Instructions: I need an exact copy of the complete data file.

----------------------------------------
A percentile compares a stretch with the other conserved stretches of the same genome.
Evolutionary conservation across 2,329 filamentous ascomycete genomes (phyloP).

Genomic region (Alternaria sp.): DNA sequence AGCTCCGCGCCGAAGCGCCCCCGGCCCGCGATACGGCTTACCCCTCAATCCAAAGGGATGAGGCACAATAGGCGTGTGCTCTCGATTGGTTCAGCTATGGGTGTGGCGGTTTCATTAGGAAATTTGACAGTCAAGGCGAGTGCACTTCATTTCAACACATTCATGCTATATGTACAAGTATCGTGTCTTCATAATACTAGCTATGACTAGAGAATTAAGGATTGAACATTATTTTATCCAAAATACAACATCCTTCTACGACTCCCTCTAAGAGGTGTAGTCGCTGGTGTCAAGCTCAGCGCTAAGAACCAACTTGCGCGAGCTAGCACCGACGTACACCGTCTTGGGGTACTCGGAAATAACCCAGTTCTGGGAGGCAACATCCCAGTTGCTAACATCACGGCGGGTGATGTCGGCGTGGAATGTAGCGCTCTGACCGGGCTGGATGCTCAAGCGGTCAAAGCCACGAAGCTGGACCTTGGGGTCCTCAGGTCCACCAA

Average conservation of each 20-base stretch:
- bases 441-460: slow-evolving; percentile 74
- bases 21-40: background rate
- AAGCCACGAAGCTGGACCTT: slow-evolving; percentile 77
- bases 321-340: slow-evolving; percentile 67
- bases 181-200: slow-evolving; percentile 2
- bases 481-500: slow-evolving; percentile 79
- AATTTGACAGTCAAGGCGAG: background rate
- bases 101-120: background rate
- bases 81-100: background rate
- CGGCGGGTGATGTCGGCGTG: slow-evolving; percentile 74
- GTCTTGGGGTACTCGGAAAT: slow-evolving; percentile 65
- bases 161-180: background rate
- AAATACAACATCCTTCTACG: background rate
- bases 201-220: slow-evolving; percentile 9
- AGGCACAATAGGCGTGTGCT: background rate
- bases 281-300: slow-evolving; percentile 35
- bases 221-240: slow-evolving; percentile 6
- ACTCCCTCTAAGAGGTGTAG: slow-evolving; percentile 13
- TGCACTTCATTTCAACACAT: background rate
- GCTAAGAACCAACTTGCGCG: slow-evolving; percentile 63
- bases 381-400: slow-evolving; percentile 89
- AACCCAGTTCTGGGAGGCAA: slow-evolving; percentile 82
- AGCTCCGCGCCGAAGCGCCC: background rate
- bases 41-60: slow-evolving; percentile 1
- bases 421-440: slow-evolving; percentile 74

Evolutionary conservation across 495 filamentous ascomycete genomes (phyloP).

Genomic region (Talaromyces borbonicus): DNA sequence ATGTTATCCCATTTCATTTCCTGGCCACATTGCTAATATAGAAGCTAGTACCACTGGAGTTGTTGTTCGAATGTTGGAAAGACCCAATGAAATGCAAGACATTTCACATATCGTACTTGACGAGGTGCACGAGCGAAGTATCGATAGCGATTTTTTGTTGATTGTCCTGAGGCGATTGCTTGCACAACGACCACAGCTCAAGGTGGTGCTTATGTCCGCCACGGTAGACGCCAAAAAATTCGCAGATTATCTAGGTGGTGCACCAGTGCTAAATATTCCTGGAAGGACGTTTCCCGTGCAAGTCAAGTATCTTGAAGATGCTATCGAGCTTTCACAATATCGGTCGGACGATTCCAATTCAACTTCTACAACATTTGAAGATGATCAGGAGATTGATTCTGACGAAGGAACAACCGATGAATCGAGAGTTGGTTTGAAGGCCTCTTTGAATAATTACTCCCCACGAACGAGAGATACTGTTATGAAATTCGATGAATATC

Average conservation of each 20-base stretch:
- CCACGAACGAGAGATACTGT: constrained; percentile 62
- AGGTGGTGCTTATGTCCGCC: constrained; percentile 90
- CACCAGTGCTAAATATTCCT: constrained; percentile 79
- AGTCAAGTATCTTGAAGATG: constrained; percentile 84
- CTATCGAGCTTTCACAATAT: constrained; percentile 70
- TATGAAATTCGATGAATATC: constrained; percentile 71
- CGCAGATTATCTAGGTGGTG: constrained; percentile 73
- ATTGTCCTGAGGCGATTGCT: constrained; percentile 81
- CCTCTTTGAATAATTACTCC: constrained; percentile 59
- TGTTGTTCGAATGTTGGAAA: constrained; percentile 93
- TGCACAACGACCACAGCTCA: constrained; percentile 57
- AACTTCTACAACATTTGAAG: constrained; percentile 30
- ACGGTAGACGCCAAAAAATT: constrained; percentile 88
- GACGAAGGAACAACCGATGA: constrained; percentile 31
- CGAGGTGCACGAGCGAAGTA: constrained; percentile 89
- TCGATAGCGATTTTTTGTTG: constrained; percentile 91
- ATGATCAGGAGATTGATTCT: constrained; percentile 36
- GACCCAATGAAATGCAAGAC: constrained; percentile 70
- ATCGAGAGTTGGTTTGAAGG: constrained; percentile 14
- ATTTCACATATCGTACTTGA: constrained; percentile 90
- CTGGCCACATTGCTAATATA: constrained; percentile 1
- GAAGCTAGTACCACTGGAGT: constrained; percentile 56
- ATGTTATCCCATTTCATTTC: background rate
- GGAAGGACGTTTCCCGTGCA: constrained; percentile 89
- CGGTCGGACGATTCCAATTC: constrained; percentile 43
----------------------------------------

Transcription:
A percentile compares a stretch with the other conserved stretches of the same genome.
Evolutionary conservation across 2,329 filamentous ascomycete genomes (phyloP).

Genomic region (Alternaria sp.): DNA sequence AGCTCCGCGCCGAAGCGCCCCCGGCCCGCGATACGGCTTACCCCTCAATCCAAAGGGATGAGGCACAATAGGCGTGTGCTCTCGATTGGTTCAGCTATGGGTGTGGCGGTTTCATTAGGAAATTTGACAGTCAAGGCGAGTGCACTTCATTTCAACACATTCATGCTATATGTACAAGTATCGTGTCTTCATAATACTAGCTATGACTAGAGAATTAAGGATTGAACATTATTTTATCCAAAATACAACATCCTTCTACGACTCCCTCTAAGAGGTGTAGTCGCTGGTGTCAAGCTCAGCGCTAAGAACCAACTTGCGCGAGCTAGCACCGACGTACACCGTCTTGGGGTACTCGGAAATAACCCAGTTCTGGGAGGCAACATCCCAGTTGCTAACATCACGGCGGGTGATGTCGGCGTGGAATGTAGCGCTCTGACCGGGCTGGATGCTCAAGCGGTCAAAGCCACGAAGCTGGACCTTGGGGTCCTCAGGTCCACCAA

Average conservation of each 20-base stretch:
- bases 441-460: slow-evolving; percentile 74
- bases 21-40: background rate
- AAGCCACGAAGCTGGACCTT: slow-evolving; percentile 77
- bases 321-340: slow-evolving; percentile 67
- bases 181-200: slow-evolving; percentile 2
- bases 481-500: slow-evolving; percentile 79
- AATTTGACAGTCAAGGCGAG: background rate
- bases 101-120: background rate
- bases 81-100: background rate
- CGGCGGGTGATGTCGGCGTG: slow-evolving; percentile 74
- GTCTTGGGGTACTCGGAAAT: slow-evolving; percentile 65
- bases 161-180: background rate
- AAATACAACATCCTTCTACG: background rate
- bases 201-220: slow-evolving; percentile 9
- AGGCACAATAGGCGTGTGCT: background rate
- bases 281-300: slow-evolving; percentile 35
- bases 221-240: slow-evolving; percentile 6
- ACTCCCTCTAAGAGGTGTAG: slow-evolving; percentile 13
- TGCACTTCATTTCAACACAT: background rate
- GCTAAGAACCAACTTGCGCG: slow-evolving; percentile 63
- bases 381-400: slow-evolving; percentile 89
- AACCCAGTTCTGGGAGGCAA: slow-evolving; percentile 82
- AGCTCCGCGCCGAAGCGCCC: background rate
- bases 41-60: slow-evolving; percentile 1
- bases 421-440: slow-evolving; percentile 74

Evolutionary conservation across 495 filamentous ascomycete genomes (phyloP).

Genomic region (Talaromyces borbonicus): DNA sequence ATGTTATCCCATTTCATTTCCTGGCCACATTGCTAATATAGAAGCTAGTACCACTGGAGTTGTTGTTCGAATGTTGGAAAGACCCAATGAAATGCAAGACATTTCACATATCGTACTTGACGAGGTGCACGAGCGAAGTATCGATAGCGATTTTTTGTTGATTGTCCTGAGGCGATTGCTTGCACAACGACCACAGCTCAAGGTGGTGCTTATGTCCGCCACGGTAGACGCCAAAAAATTCGCAGATTATCTAGGTGGTGCACCAGTGCTAAATATTCCTGGAAGGACGTTTCCCGTGCAAGTCAAGTATCTTGAAGATGCTATCGAGCTTTCACAATATCGGTCGGACGATTCCAATTCAACTTCTACAACATTTGAAGATGATCAGGAGATTGATTCTGACGAAGGAACAACCGATGAATCGAGAGTTGGTTTGAAGGCCTCTTTGAATAATTACTCCCCACGAACGAGAGATACTGTTATGAAATTCGATGAATATC

Average conservation of each 20-base stretch:
- CCACGAACGAGAGATACTGT: constrained; percentile 62
- AGGTGGTGCTTATGTCCGCC: constrained; percentile 90
- CACCAGTGCTAAATATTCCT: constrained; percentile 79
- AGTCAAGTATCTTGAAGATG: constrained; percentile 84
- CTATCGAGCTTTCACAATAT: constrained; percentile 70
- TATGAAATTCGATGAATATC: constrained; percentile 71
- CGCAGATTATCTAGGTGGTG: constrained; percentile 73
- ATTGTCCTGAGGCGATTGCT: constrained; percentile 81
- CCTCTTTGAATAATTACTCC: constrained; percentile 59
- TGTTGTTCGAATGTTGGAAA: constrained; percentile 93
- TGCACAACGACCACAGCTCA: constrained; percentile 57
- AACTTCTACAACATTTGAAG: constrained; percentile 30
- ACGGTAGACGCCAAAAAATT: constrained; percentile 88
- GACGAAGGAACAACCGATGA: constrained; percentile 31
- CGAGGTGCACGAGCGAAGTA: constrained; percentile 89
- TCGATAGCGATTTTTTGTTG: constrained; percentile 91
- ATGATCAGGAGATTGATTCT: constrained; percentile 36
- GACCCAATGAAATGCAAGAC: constrained; percentile 70
- ATCGAGAGTTGGTTTGAAGG: constrained; percentile 14
- ATTTCACATATCGTACTTGA: constrained; percentile 90
- CTGGCCACATTGCTAATATA: constrained; percentile 1
- GAAGCTAGTACCACTGGAGT: constrained; percentile 56
- ATGTTATCCCATTTCATTTC: background rate
- GGAAGGACGTTTCCCGTGCA: constrained; percentile 89
- CGGTCGGACGATTCCAATTC: constrained; percentile 43